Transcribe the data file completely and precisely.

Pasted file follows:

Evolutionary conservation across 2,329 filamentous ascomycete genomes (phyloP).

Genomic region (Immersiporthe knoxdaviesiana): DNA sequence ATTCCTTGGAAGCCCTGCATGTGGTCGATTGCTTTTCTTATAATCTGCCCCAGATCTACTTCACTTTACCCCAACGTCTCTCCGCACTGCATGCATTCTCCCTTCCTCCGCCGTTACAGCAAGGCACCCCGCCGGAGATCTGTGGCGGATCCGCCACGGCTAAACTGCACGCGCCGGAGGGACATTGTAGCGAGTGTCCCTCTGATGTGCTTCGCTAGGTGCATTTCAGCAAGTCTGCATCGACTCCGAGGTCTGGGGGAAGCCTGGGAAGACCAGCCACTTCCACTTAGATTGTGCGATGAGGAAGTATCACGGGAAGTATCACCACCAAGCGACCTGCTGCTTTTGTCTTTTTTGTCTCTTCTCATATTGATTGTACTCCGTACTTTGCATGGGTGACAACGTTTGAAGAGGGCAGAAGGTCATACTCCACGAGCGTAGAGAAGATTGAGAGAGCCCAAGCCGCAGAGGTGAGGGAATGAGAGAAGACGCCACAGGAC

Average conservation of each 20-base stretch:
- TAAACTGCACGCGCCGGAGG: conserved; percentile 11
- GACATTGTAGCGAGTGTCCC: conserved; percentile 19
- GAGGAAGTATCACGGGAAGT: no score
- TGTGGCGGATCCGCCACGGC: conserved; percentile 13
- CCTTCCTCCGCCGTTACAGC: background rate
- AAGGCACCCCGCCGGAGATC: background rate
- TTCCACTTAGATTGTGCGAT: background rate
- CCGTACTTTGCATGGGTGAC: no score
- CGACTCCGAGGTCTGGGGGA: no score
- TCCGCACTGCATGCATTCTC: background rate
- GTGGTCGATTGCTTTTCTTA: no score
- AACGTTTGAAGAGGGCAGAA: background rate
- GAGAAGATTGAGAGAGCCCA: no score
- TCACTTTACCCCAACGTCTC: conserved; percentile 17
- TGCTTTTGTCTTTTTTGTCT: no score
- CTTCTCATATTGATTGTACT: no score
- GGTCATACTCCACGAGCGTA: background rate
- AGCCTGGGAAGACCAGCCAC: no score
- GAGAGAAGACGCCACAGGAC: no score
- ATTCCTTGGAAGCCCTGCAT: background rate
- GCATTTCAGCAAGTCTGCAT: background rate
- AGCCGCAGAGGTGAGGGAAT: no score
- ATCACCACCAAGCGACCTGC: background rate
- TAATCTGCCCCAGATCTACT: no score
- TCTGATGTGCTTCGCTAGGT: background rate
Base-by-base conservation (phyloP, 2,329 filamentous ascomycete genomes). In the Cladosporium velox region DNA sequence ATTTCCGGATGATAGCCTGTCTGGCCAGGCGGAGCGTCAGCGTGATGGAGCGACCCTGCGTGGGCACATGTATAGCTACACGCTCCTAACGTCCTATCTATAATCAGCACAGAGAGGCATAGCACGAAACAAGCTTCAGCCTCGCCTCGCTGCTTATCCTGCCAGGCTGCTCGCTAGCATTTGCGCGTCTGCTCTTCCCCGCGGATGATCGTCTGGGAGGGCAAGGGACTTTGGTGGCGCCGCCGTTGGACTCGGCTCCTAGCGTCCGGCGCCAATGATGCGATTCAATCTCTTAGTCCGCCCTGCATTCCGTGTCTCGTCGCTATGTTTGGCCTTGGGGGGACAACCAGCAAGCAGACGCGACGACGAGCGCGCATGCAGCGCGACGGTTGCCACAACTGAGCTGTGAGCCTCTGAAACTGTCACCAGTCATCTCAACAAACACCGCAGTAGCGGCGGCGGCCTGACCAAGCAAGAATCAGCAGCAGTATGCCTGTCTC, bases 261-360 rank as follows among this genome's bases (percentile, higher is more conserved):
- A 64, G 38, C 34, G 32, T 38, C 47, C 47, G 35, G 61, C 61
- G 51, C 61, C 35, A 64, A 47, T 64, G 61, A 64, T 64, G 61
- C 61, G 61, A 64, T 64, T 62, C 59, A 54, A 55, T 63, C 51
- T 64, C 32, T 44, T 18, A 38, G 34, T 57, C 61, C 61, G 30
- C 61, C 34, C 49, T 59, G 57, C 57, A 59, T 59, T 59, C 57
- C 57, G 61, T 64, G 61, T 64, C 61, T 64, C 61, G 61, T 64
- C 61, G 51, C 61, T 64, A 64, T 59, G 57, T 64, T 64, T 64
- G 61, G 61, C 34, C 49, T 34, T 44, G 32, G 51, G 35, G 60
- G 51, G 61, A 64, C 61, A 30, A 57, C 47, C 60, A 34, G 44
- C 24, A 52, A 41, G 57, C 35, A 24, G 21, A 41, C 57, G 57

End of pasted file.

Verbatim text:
Evolutionary conservation across 2,329 filamentous ascomycete genomes (phyloP).

Genomic region (Immersiporthe knoxdaviesiana): DNA sequence ATTCCTTGGAAGCCCTGCATGTGGTCGATTGCTTTTCTTATAATCTGCCCCAGATCTACTTCACTTTACCCCAACGTCTCTCCGCACTGCATGCATTCTCCCTTCCTCCGCCGTTACAGCAAGGCACCCCGCCGGAGATCTGTGGCGGATCCGCCACGGCTAAACTGCACGCGCCGGAGGGACATTGTAGCGAGTGTCCCTCTGATGTGCTTCGCTAGGTGCATTTCAGCAAGTCTGCATCGACTCCGAGGTCTGGGGGAAGCCTGGGAAGACCAGCCACTTCCACTTAGATTGTGCGATGAGGAAGTATCACGGGAAGTATCACCACCAAGCGACCTGCTGCTTTTGTCTTTTTTGTCTCTTCTCATATTGATTGTACTCCGTACTTTGCATGGGTGACAACGTTTGAAGAGGGCAGAAGGTCATACTCCACGAGCGTAGAGAAGATTGAGAGAGCCCAAGCCGCAGAGGTGAGGGAATGAGAGAAGACGCCACAGGAC

Average conservation of each 20-base stretch:
- TAAACTGCACGCGCCGGAGG: conserved; percentile 11
- GACATTGTAGCGAGTGTCCC: conserved; percentile 19
- GAGGAAGTATCACGGGAAGT: no score
- TGTGGCGGATCCGCCACGGC: conserved; percentile 13
- CCTTCCTCCGCCGTTACAGC: background rate
- AAGGCACCCCGCCGGAGATC: background rate
- TTCCACTTAGATTGTGCGAT: background rate
- CCGTACTTTGCATGGGTGAC: no score
- CGACTCCGAGGTCTGGGGGA: no score
- TCCGCACTGCATGCATTCTC: background rate
- GTGGTCGATTGCTTTTCTTA: no score
- AACGTTTGAAGAGGGCAGAA: background rate
- GAGAAGATTGAGAGAGCCCA: no score
- TCACTTTACCCCAACGTCTC: conserved; percentile 17
- TGCTTTTGTCTTTTTTGTCT: no score
- CTTCTCATATTGATTGTACT: no score
- GGTCATACTCCACGAGCGTA: background rate
- AGCCTGGGAAGACCAGCCAC: no score
- GAGAGAAGACGCCACAGGAC: no score
- ATTCCTTGGAAGCCCTGCAT: background rate
- GCATTTCAGCAAGTCTGCAT: background rate
- AGCCGCAGAGGTGAGGGAAT: no score
- ATCACCACCAAGCGACCTGC: background rate
- TAATCTGCCCCAGATCTACT: no score
- TCTGATGTGCTTCGCTAGGT: background rate
Base-by-base conservation (phyloP, 2,329 filamentous ascomycete genomes). In the Cladosporium velox region DNA sequence ATTTCCGGATGATAGCCTGTCTGGCCAGGCGGAGCGTCAGCGTGATGGAGCGACCCTGCGTGGGCACATGTATAGCTACACGCTCCTAACGTCCTATCTATAATCAGCACAGAGAGGCATAGCACGAAACAAGCTTCAGCCTCGCCTCGCTGCTTATCCTGCCAGGCTGCTCGCTAGCATTTGCGCGTCTGCTCTTCCCCGCGGATGATCGTCTGGGAGGGCAAGGGACTTTGGTGGCGCCGCCGTTGGACTCGGCTCCTAGCGTCCGGCGCCAATGATGCGATTCAATCTCTTAGTCCGCCCTGCATTCCGTGTCTCGTCGCTATGTTTGGCCTTGGGGGGACAACCAGCAAGCAGACGCGACGACGAGCGCGCATGCAGCGCGACGGTTGCCACAACTGAGCTGTGAGCCTCTGAAACTGTCACCAGTCATCTCAACAAACACCGCAGTAGCGGCGGCGGCCTGACCAAGCAAGAATCAGCAGCAGTATGCCTGTCTC, bases 261-360 rank as follows among this genome's bases (percentile, higher is more conserved):
- A 64, G 38, C 34, G 32, T 38, C 47, C 47, G 35, G 61, C 61
- G 51, C 61, C 35, A 64, A 47, T 64, G 61, A 64, T 64, G 61
- C 61, G 61, A 64, T 64, T 62, C 59, A 54, A 55, T 63, C 51
- T 64, C 32, T 44, T 18, A 38, G 34, T 57, C 61, C 61, G 30
- C 61, C 34, C 49, T 59, G 57, C 57, A 59, T 59, T 59, C 57
- C 57, G 61, T 64, G 61, T 64, C 61, T 64, C 61, G 61, T 64
- C 61, G 51, C 61, T 64, A 64, T 59, G 57, T 64, T 64, T 64
- G 61, G 61, C 34, C 49, T 34, T 44, G 32, G 51, G 35, G 60
- G 51, G 61, A 64, C 61, A 30, A 57, C 47, C 60, A 34, G 44
- C 24, A 52, A 41, G 57, C 35, A 24, G 21, A 41, C 57, G 57